Nursemaid’s elbow is when the radius (forearm bone) slips out of place from where it attaches in the elbow. The medical name for nursemaid’s elbow is radial head subluxation. Other terms for radial head subluxation are a dislocated elbow, slipped elbow or “toddler’s elbow.” This condition is most common in children between age 1-4, and rarely seen in children older than 6 years old.

Nursemaid’s elbow is temporary and leaves no permanent damage. Once a child sustains this type of injury, it is more likely to occur again.

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What are the signs and symptoms of nursemaid’s elbow?

  • Immediate pain in the injured arm
  • Refusal to use the affected limb
  • Pain in the affected elbow, along with pain in the wrist and/or shoulder
  • Anxiety (due to sudden pain)

What causes nursemaid’s elbow?

  • Lifting or swinging a child by the hand
  • Pulling a child’s arm through a jacket sleeve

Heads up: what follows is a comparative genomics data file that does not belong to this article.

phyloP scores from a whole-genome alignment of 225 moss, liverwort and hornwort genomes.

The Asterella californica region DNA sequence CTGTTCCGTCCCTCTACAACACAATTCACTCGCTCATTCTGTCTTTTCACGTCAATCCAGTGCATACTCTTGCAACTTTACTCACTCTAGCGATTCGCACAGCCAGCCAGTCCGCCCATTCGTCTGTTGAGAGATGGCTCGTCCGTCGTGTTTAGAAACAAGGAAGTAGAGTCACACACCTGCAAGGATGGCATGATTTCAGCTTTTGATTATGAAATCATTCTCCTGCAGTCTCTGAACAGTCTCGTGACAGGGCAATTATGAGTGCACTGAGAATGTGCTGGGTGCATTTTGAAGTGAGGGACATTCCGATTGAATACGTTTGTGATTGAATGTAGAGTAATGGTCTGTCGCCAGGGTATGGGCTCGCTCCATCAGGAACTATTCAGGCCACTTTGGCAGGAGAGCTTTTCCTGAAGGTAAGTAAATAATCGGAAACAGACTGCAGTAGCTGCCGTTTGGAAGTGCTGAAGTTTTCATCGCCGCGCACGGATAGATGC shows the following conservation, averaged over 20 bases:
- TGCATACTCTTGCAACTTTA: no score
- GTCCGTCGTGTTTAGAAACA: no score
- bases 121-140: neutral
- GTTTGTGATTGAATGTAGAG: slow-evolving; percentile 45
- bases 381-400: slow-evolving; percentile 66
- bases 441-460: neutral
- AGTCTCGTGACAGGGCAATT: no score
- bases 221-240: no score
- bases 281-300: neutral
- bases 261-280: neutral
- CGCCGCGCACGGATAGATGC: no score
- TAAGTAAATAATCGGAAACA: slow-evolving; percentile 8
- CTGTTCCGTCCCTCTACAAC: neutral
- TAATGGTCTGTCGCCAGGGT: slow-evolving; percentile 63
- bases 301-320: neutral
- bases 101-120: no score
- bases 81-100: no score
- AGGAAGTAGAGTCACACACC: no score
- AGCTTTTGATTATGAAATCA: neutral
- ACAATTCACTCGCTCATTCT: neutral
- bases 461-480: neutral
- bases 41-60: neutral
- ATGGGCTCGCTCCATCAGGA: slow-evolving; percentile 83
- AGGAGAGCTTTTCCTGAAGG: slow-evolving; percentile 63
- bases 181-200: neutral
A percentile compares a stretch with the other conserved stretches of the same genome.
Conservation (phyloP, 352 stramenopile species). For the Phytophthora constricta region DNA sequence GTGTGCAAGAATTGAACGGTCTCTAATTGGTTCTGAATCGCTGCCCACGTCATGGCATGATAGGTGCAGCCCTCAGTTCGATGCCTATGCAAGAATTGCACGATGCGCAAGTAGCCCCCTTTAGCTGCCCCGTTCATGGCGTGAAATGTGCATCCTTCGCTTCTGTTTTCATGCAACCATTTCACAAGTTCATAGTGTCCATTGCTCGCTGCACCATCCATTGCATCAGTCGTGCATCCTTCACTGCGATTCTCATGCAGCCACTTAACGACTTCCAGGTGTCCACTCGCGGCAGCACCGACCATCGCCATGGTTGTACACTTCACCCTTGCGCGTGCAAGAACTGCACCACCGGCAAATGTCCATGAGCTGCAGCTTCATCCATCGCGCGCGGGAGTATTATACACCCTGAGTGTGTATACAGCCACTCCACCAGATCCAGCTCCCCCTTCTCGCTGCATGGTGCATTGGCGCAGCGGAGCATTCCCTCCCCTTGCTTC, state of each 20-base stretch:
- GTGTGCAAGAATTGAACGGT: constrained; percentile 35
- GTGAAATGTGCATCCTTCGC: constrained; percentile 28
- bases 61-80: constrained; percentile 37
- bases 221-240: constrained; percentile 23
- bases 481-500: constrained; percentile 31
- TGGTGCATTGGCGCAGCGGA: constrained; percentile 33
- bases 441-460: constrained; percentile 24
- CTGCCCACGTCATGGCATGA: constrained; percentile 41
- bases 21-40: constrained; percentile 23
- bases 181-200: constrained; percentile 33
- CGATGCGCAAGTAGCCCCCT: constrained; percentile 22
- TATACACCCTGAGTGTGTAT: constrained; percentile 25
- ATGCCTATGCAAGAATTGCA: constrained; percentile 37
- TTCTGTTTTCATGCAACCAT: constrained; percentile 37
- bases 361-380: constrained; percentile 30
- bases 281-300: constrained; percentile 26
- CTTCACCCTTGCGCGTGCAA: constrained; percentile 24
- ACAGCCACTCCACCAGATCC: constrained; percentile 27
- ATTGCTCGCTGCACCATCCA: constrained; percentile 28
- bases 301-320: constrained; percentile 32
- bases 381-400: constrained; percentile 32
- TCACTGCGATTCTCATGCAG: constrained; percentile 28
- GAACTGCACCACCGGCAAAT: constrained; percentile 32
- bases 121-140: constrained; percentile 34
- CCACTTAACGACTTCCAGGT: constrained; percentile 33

• Catching a child by the hand to prevent a fall
  • Infants rolling themselves over

Please note that these are just a few examples. Nursemaid’s elbow can be caused by any sudden pulling on a child’s arm.

How is nursemaid’s elbow diagnosed?

  • Physical exam
  • Imaging when necessary
    • X-rays
    • Ultrasound

If you suspect your child has an injury such as a nursemaid’s elbow, call their doctor immediately or take them to the emergency department.

How is nursemaid’s elbow treated?

Treatment depends on the extent of your child’s injury. There are several non-surgical options to treat nursemaid’s elbow:

  • Pain-relief medication (e.g., acetaminophen)
  • Reassurance for the child
  • Gently moving bones back into normal position

Doctors at Connecticut Children’s can determine the right plan to treat your child’s injury.